• Spending more time alone, and isolating from family or friends.
  • Constantly feeling bored, like nothing is interesting or worthwhile.
  • A significant drop in school grades, homework completion, and/or overall motivation for school.
  • Urges to avoid school.
  • Significant change in behavior: being more oppositional or argumentative, using drugs or alcohol, or caring less about consequences that used to matter.
  • A change in appetite: eating much more or much less.
  • A change in sleep: difficulty sleeping, or sleeping much more than is typical.
  • Feeling tired, without energy.
  • Increased difficulty concentrating in school or in conversations.
  • Thoughts of death or dying.
  • Engaging in self-injurious behaviors (cutting).

How can I support my child?

  • Talk to your child. Ask how they are feeling and what might be bothering them. Actively listen, without judgment, and reflect back what your child says to show that you understand.
  • Tell your child’s pediatrician. Schedule an appointment with a mental healthcare provider to discuss your concerns and to learn more about treatment options. There are evidence-based therapies and medication that can help.

Therapy:

  • Cognitive-behavioral therapy helps children to identify the connection between depressive thoughts, feelings, and behaviors, to observe patterns in their mood, and to learn coping skills to improve mood. Behavioral activation is often a key component of CBT for depression, and focuses on helping youth boost mood by changing behavior.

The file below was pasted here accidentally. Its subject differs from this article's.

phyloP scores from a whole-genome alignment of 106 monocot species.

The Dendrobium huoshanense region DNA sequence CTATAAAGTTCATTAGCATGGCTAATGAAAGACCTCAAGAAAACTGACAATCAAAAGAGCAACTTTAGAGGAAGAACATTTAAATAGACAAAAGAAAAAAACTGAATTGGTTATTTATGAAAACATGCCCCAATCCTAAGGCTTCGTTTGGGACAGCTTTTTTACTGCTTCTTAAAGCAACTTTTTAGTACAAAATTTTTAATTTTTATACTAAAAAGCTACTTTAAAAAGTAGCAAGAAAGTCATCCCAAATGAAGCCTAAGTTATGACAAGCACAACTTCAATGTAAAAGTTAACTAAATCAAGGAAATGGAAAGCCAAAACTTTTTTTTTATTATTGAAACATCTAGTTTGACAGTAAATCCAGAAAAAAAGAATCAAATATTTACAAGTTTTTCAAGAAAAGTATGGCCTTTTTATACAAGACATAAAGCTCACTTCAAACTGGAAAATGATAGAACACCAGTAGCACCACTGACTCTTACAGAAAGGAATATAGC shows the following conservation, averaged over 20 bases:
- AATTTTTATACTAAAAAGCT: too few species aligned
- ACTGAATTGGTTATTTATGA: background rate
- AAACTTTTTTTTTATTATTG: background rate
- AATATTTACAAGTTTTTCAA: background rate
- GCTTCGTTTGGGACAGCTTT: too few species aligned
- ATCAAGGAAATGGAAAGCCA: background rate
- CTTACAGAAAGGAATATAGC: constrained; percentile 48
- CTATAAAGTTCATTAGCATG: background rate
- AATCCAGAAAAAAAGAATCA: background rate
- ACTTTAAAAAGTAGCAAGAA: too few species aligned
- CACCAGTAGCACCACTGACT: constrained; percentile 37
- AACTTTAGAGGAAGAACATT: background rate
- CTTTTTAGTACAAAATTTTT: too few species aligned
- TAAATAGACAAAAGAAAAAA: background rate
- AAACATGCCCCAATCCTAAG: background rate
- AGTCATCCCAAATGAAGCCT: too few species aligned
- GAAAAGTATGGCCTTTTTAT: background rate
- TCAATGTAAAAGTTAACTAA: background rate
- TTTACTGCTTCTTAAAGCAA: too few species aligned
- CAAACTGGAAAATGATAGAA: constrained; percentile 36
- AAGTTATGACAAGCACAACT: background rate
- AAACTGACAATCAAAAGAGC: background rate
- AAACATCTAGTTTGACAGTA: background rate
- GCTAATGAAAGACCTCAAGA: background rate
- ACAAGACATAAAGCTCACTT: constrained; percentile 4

• Dialectic behavior therapy is a more intensive treatment for youth who struggle with chronic emotion dysregulation and problem behaviors, such as chronic suicidal thoughts or actions, self-injurious behavior, and other risky behaviors.
  • Other evidence-based therapies include interpersonal therapy and attachment-based family therapy.
  • Medication:  Selective Serotonin Reuptake Inhibitors (SSRIs) are considered the first line medication for depression. For more information about antidepressant medication, consult with your child’s pediatrician or psychiatrist.
  • Promote safety. Encourage your child to share their feelings, including thoughts about death or dying. Normalize that this is a common symptom of depression, and develop a plan that includes people to reach out to for help and mood-boosting activities to engage in when they have those thoughts. Ensure that your home is safe by locking up guns, knives, medicines, and alcohol.